Well I didn't handle her after the feeding that prompted puking, but I DID leave her in her feeding tub overnight which is a little cooler than her regular tank. Nighttime lows in my herp room are about 72F-74F. I doubt crypto, as the male she lives with is huge and healthy.

Quote:
Another possibility is constipation, does the snake in question go regularly? Can you feel any lumps in the snake's lower 1/3 of the body?
She pooped the first time for sure, but I'm not sure she's pooped from her second meal. I'll give her a little massage this afternoon and a warm bath.

Quote:
Other less obvious possibilities include obstructive lesion of the digestive tract, either inside (e.g. foreign body ingested or inspissated (thickened) stool) or outside it (abscess, granuloma [a mass or nodule of chronically inflamed tissue with granulations that is usually associated with an infective process] or tumor). Injested toxins can also cause regurge.
Excellent, thank you for the possible suggestions!! I will talk with my vet about these and get back to my research.

Quote:
Is the regurge blood tinged?
No, just mucousy (which led me to believe it was parasites). I didn't take in the regurged mouse for testing of saliva, which is on my list of troubleshooting if she regurg's again.

Also I will work on setting up a cage for her to seperate her from the potentially stressful male (I've been thinking he's big enough to eat her anyway). Lastly I'll mention that my herp room is nearly dead silent, aside from crickets chirping and water from the bio-wheel in the aquarium trickling down. Noise is definately not a factor up there.

Thanks so much!
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Old 03-24-03, 12:19 PM   #6 (permalink)
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P.S. to Nicky, eh I think they're alright lookin' but I prefer normal corns over amelanistic "snow" corns. Color morphs don't do a whole lot for me.

I might keep the big male permanently, he's very mellow and would make a great outreach snake.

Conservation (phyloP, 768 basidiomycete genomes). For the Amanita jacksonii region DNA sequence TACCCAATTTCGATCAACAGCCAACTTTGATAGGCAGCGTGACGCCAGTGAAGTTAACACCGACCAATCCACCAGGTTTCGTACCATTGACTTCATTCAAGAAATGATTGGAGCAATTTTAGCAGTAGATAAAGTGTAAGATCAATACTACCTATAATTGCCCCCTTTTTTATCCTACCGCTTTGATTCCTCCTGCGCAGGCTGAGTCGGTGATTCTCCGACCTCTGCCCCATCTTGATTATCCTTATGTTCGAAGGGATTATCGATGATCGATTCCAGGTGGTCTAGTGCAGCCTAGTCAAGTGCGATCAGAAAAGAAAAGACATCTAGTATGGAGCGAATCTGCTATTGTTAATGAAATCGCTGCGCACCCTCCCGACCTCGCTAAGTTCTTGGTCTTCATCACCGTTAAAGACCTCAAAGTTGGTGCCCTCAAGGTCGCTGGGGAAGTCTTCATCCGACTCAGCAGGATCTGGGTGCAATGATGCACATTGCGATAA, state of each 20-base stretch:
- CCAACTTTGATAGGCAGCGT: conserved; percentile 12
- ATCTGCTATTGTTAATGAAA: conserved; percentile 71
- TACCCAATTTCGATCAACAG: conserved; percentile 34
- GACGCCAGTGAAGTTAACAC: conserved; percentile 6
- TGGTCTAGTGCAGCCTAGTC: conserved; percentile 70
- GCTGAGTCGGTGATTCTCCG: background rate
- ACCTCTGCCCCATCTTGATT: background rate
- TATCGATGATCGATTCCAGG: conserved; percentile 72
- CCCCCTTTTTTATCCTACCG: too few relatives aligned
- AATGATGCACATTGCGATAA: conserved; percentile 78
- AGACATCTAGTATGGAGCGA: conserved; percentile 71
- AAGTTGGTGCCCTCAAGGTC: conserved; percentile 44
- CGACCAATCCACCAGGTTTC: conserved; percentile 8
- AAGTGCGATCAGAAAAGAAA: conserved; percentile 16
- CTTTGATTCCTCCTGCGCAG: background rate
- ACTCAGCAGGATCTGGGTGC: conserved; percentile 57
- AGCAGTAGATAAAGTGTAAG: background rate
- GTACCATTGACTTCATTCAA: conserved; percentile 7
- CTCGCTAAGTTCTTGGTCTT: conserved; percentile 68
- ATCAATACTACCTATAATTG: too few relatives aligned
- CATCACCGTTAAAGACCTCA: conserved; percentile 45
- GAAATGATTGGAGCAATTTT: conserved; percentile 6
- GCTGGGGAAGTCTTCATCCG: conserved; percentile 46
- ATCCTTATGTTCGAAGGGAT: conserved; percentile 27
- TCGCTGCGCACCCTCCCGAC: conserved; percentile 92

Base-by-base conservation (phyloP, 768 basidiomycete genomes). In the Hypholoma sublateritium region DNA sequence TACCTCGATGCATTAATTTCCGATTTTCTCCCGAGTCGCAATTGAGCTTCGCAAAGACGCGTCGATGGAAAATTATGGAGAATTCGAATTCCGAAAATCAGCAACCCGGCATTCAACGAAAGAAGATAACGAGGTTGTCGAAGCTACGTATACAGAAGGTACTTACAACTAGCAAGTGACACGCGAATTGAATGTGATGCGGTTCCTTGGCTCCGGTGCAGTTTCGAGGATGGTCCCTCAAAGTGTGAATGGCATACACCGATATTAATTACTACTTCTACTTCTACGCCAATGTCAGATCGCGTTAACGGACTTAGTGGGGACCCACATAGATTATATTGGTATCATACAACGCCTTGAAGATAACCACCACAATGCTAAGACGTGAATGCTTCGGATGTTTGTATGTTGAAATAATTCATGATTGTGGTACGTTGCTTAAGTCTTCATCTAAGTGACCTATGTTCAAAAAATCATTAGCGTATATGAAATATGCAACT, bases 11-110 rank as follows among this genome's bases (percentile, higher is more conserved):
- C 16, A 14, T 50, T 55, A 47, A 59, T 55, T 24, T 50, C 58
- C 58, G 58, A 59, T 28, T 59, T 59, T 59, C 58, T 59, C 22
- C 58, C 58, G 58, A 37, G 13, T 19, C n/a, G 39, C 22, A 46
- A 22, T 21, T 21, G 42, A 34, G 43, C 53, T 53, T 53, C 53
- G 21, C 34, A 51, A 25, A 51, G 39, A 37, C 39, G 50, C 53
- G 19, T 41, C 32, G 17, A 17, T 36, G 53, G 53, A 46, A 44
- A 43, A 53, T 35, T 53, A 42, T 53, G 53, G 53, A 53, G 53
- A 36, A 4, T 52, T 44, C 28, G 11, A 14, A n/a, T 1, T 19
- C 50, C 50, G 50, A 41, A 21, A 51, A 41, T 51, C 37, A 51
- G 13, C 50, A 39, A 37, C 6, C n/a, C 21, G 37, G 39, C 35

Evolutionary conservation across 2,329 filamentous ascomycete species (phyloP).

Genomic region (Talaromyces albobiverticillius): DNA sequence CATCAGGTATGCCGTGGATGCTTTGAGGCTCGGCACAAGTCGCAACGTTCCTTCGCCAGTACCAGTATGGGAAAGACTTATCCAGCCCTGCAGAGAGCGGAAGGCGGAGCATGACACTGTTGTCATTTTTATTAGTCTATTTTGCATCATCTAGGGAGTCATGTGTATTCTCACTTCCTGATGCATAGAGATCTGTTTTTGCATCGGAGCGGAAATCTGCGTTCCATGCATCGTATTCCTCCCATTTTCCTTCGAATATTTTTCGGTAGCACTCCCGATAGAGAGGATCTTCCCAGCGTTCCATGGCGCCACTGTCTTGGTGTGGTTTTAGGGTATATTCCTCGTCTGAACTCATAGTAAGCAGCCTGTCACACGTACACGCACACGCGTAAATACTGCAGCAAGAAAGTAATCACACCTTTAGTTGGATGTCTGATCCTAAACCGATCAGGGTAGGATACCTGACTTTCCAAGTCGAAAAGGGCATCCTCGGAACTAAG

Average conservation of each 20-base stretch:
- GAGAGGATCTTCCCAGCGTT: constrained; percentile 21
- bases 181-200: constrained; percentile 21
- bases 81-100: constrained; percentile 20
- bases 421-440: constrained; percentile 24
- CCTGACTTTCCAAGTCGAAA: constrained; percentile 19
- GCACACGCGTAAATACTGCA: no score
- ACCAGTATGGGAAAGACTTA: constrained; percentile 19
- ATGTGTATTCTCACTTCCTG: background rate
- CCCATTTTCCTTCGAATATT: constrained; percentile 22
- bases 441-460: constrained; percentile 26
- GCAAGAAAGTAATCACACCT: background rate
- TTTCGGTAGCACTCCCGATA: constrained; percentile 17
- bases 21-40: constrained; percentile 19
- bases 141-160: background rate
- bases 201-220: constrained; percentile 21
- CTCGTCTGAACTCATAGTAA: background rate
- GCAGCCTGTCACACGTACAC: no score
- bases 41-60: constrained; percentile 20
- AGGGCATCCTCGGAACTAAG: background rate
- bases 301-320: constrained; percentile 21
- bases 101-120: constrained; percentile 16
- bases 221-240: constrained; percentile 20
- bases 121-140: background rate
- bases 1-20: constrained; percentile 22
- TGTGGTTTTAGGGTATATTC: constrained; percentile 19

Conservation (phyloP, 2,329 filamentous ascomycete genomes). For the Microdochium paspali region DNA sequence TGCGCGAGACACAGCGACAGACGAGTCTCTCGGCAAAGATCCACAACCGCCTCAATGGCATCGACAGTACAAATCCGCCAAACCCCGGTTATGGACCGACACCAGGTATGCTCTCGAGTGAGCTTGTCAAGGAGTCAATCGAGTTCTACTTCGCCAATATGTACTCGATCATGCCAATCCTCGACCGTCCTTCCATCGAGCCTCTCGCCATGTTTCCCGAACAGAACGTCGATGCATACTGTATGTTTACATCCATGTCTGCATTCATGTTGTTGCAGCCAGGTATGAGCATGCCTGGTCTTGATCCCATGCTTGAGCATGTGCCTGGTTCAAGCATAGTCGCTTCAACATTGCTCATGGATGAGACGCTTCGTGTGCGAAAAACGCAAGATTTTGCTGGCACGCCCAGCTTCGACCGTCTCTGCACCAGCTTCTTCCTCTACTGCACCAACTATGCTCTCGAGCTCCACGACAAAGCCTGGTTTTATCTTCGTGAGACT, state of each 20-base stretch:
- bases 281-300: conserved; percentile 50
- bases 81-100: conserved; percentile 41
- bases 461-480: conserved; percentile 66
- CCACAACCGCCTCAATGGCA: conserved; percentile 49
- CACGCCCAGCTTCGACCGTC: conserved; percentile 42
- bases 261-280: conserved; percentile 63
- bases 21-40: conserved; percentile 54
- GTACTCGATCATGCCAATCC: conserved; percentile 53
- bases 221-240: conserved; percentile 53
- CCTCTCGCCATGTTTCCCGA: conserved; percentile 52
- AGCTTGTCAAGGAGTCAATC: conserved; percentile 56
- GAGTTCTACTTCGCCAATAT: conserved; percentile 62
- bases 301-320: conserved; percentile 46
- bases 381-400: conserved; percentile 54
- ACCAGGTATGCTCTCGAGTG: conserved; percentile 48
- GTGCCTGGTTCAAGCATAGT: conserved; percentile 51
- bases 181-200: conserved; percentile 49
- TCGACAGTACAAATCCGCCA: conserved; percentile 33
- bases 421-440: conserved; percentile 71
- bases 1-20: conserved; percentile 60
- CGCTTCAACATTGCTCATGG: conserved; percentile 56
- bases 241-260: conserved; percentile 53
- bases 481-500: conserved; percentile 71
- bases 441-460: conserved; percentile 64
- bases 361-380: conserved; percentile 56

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Old 03-24-03, 01:36 PM   #7 (permalink)
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Well, this sounds like some vet detective work is in order. My corn never has hurled in his 2+ years and his temps at night routinely get down to 70, still...yours perhaps is a little more sensitive...

The positive thing is it kept two down, I would wait, like you suggested, to feed her, then get her back in the tank for overnight and see if it makes a difference.

Find out from the previous owner if they feed in cage, perhaps she ingested a bit of the substrate and it's causing her gastric difficulties.
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Old 03-24-03, 02:41 PM   #8 (permalink)
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I would think the most obvious thing here would be to seperate your snakes. (Unless you already did and I missed that) before you start taking tests, etc.

The simple fact they live together might be stressing her out. Sure she might have been fine before but maybe the other snake is bothering her. Snakes are in fact solitary animals and some just don't like living together. I would seperate them right away.

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Old 03-25-03, 09:34 PM   #9 (permalink)
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One feeding per week in good enough to go with. The snkes could also have a parasite.

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Old 03-25-03, 09:56 PM   #10 (permalink)
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Hmmm, she never had regurge problems before she laid her clutch? It's a slight possiblility that she is calcium-deficient since laying her eggs and so she doesn't have nice smooth muscle motion in her gut which is causing occasional regurge. It's a simple blood test that would find that out, so if your vet is doing other studies in his detective work, ask him to add a serum calcium level to it.

My guess is cohabitation stress though, possibly combined with parasites.